In the evolving landscape of mobile networks, we are beginning to see new vulnerabilities open up through 3G and 4G networks, and it is more than likely that 5G will follow this same fate. Protecting only this Gi Interface is no longer enough for service provider security.
Until recently, the Gi-LAN connecting the EPC (Evolved Packet Core) to the internet was considered to be the most vulnerable part of the service provider network and was protected via Gi-Firewal and anti DDoS systems. The rest of the EPC links were considered difficult targets for hackers because advanced vendor-specific knowledge was required for a successful attack. Since the typical hacker prefers a soft target, defensive measures weren’t a priority for developers or carriers. Network complexity was a defence in itself.
However, the requisite know-how to attack EPC from other interfaces is now becoming much more common. The mobile endpoints are being infected at an alarming rate, and this means that attacks can come in from the inside of the network. The year 2016 saw a leap in malware attacks, including headline-makers Gooligan, Pegasus, and Viking Horde. Then the first quarter of 2017 saw a leap in mobile ransomware attacks, which grew by 250 percent.
The need for securing the EPC is tied to advances like LTE adoption and the rise of IoT, which are still gaining speed. LTE networks grew to 647 commercial networks in 2017, with another 700 expected to launch this year. With the adoption of LTE, IoT has become a reality—and a significant revenue stream for enterprises, creating a market expected to reach £400 billion by 2022. The time to take a holistic approach to securing the service provider networks has arrived.
There are three primary data paths connecting mobile service providers to the outside world. The first of these is a link to the internet through S/Gi LAN. Next is a link to a partner network that serves roaming users. Last, there is a link for traffic coming from towers. The security challenges and the attack vectors are different on each link. Until recently, the link to the internet was the most vulnerable point of connectivity. DDoS attacks frequently targeted the service provider’s core network on the Gi Link. These attacks were generally volumetric in nature and were relatively easy to block with highly scalable firewalls and DDoS mitigation systems.
The expanding attack surface
The threat landscape is rapidly changing, and attacks can come from other points of connectivity. This has been theoretical until recently; while numerous academic research papers have been published in the past decade suggesting that attacks from partner networks or radio access networks (RANs) were a possibility, those threats are no longer merely an intellectual exercise: they are real. At the same time, the rapid rise of IoT is exposing the threat of malicious actors taking control and weaponising devices against a service provider.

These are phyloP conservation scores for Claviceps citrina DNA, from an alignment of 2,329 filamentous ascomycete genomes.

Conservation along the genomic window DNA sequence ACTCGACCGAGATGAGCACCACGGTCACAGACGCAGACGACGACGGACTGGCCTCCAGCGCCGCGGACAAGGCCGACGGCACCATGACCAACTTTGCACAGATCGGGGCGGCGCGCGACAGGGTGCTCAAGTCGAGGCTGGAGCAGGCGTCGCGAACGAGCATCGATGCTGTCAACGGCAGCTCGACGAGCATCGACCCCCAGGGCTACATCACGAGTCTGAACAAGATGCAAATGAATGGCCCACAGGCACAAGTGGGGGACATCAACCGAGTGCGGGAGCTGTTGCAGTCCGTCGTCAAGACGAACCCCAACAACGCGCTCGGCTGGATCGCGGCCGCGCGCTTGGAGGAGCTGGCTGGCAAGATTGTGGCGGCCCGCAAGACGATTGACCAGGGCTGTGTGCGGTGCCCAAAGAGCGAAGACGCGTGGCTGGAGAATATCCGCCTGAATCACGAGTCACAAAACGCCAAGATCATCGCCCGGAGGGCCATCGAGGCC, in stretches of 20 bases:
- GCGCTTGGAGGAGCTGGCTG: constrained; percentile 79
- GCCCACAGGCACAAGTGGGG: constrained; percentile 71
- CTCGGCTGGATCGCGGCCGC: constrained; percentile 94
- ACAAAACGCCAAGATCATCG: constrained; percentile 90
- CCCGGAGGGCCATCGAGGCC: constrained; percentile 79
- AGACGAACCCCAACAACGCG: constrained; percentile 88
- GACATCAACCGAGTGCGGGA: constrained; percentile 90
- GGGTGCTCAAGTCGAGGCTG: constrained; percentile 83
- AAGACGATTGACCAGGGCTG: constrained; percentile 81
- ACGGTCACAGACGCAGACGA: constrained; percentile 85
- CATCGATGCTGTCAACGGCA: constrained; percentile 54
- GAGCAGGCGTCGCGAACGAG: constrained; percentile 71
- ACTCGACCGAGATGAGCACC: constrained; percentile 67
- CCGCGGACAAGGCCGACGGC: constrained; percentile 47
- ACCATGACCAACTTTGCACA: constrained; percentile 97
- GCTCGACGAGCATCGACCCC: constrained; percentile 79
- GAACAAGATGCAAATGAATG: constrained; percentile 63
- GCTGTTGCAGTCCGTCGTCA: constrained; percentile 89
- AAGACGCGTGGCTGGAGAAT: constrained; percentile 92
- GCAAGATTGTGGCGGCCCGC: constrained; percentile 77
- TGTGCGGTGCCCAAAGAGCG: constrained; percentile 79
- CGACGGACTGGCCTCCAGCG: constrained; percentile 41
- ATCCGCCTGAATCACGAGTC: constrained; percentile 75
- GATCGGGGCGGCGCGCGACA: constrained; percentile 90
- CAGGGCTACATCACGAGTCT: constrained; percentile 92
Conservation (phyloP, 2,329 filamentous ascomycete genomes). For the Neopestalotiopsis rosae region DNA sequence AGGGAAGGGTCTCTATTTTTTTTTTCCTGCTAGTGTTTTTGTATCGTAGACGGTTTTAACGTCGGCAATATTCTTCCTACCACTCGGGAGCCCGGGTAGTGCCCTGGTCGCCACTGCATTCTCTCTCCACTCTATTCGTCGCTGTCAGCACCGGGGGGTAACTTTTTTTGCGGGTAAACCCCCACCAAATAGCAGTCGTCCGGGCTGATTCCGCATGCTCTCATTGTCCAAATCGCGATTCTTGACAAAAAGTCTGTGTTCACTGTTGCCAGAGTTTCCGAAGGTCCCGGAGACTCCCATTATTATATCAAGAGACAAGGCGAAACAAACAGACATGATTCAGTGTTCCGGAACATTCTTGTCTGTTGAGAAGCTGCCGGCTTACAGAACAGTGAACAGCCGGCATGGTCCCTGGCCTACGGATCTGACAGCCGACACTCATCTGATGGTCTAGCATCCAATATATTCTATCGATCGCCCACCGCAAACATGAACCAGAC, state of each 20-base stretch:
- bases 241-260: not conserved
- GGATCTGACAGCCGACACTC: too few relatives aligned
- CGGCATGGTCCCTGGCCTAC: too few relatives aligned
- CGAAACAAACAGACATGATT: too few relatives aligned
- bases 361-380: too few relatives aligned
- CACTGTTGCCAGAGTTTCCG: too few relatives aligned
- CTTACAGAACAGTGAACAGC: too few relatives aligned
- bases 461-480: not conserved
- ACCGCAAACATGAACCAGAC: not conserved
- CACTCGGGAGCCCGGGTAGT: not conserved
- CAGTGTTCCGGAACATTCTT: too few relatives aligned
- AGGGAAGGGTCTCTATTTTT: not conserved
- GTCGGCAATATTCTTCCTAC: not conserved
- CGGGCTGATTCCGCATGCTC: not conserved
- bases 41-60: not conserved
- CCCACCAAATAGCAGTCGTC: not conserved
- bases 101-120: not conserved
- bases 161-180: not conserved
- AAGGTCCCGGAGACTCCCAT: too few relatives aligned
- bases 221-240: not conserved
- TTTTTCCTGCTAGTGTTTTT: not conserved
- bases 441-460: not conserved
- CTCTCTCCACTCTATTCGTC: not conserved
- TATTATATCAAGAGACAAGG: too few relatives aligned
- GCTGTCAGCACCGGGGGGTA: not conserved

Multiple botnets, such as WireX and its variants, have been found and taken down. So far, these attacks have targeted hosts on the internet, but it’s just a matter of time until they start attacking Evolved Packet Core (EPC) components.
There are multiple weak points in EPC and its key components. Components that used to be hidden behind proprietary and obscure protocols now reside on IP, UDP, or SCTP, which can be taken down using simple DoS attacks.
The attack surface is significantly larger than it used to be, and legacy approaches to security will not work.
A DDoS Attack, like a signaling storm, against an individual entity can be generated by a malicious actor or even a legitimate source. For example, a misbehaving protocol stack in an IoT device can cause an outage by generating a signaling storm.
Securing the SP network
To secure the SP Network, businesses must improve their defences against DDoS attacks. The best way to achieve this is by utilising an S/Gi Firewall solution and a DDoS mitigation solution. TPS should also be deployed in your enterprises’ IT Security on-premise and cloud infrastructures. With all of these solutions in place it becomes easier to mitigate multi-terabit attacks.
Utilising powerful tools that can improve these defences, can help detect and mitigate, or stop, a number of advanced attacks specifically against EPC. The tools being used should also allow for a granular deep packet inspection to protect against user impersonation by means of spoofing, network impersonation, and signalling attacks to security professionals.
To summarise, in addition to mitigating and stopping terabit-scale attacks coming from the internet and utilising stateful firewall services, it is imperative for enterprises to up their security measures by using full-spectrum security that protect the whole infrastructure of your business.
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